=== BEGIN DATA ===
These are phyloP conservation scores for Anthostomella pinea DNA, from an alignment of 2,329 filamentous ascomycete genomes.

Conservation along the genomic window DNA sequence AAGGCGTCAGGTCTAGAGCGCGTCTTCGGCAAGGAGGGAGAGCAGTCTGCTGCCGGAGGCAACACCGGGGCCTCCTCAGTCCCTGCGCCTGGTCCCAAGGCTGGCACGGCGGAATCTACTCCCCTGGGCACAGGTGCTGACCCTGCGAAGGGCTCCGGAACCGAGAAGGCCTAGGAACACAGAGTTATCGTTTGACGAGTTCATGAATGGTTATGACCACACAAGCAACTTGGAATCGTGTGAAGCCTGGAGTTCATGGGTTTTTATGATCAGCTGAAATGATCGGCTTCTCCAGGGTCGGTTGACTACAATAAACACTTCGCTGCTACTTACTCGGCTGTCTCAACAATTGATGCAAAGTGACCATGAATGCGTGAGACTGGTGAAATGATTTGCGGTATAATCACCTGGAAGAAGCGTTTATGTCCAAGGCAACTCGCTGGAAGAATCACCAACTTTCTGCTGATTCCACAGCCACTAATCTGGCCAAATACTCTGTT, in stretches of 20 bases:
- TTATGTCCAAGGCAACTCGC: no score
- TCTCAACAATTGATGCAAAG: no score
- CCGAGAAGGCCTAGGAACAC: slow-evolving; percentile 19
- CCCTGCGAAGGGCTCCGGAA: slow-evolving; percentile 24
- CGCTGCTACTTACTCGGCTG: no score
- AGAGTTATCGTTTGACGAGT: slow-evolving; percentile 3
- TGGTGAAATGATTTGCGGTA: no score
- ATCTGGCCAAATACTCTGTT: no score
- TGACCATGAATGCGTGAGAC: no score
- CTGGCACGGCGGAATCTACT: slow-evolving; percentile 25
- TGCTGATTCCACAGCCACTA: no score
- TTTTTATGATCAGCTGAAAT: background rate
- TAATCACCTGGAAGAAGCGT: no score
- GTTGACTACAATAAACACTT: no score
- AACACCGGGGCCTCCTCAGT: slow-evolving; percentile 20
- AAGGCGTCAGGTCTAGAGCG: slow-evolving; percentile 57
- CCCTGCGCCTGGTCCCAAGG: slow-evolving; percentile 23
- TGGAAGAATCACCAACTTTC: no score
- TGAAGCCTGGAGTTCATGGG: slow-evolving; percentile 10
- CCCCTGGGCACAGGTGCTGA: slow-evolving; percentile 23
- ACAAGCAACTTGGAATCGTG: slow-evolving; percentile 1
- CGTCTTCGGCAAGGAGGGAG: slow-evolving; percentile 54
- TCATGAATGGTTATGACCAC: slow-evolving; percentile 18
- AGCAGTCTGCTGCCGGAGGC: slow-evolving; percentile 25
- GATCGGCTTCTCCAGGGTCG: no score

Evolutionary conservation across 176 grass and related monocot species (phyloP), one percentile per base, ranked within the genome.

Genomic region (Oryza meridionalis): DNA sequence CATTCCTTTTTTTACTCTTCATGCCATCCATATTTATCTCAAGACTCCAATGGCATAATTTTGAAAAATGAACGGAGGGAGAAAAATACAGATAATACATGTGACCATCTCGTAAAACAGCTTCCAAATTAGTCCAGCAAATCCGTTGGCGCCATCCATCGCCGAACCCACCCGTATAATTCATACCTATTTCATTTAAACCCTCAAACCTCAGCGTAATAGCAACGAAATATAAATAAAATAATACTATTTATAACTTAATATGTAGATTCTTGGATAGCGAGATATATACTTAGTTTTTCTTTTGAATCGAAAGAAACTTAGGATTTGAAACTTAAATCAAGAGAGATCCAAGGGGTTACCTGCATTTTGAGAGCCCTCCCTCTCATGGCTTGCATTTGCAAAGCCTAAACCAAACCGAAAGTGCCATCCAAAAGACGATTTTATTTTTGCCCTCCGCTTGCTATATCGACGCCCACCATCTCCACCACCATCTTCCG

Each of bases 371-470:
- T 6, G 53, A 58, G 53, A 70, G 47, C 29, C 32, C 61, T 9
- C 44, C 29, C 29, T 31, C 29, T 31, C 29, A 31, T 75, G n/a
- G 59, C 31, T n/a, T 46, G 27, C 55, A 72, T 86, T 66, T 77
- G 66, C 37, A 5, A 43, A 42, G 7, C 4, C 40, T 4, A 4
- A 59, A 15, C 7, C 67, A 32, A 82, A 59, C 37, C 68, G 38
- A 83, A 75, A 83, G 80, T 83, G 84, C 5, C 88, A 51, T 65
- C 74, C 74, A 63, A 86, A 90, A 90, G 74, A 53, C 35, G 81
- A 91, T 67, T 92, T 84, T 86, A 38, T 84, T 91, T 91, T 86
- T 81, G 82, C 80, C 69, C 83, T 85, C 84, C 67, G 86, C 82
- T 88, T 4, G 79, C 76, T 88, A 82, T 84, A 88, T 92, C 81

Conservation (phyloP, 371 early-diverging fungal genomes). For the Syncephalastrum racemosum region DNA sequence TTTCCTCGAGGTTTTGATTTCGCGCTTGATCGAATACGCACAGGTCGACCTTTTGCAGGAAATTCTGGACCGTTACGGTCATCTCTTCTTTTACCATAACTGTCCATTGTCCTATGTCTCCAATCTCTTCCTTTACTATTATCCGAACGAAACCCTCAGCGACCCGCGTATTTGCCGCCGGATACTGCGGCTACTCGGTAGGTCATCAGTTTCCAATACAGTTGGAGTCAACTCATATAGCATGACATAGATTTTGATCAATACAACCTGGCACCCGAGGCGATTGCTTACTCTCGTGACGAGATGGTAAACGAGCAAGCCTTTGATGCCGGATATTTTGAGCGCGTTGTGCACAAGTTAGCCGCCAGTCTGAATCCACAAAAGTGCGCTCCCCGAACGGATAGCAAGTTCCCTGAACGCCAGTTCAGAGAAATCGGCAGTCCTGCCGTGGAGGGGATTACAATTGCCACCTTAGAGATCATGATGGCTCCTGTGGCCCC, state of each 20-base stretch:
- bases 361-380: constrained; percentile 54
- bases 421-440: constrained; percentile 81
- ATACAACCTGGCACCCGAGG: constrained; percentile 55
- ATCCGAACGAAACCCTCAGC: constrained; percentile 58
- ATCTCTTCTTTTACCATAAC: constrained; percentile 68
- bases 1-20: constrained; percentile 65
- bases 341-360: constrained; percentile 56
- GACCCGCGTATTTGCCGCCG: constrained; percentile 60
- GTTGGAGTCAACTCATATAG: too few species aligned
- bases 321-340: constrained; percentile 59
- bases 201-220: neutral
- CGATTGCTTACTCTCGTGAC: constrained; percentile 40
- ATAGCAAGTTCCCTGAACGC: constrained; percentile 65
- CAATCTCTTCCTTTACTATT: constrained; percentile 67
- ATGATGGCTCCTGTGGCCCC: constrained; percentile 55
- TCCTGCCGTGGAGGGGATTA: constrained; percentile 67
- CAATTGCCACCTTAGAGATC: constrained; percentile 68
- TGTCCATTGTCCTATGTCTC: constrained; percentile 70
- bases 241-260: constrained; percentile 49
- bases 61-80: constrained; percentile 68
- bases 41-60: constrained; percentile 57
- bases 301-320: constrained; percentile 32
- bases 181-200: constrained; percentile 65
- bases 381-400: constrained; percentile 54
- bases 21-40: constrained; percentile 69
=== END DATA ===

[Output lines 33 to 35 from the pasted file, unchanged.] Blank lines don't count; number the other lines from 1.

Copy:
- G 59, C 31, T n/a, T 46, G 27, C 55, A 72, T 86, T 66, T 77
- G 66, C 37, A 5, A 43, A 42, G 7, C 4, C 40, T 4, A 4
- A 59, A 15, C 7, C 67, A 32, A 82, A 59, C 37, C 68, G 38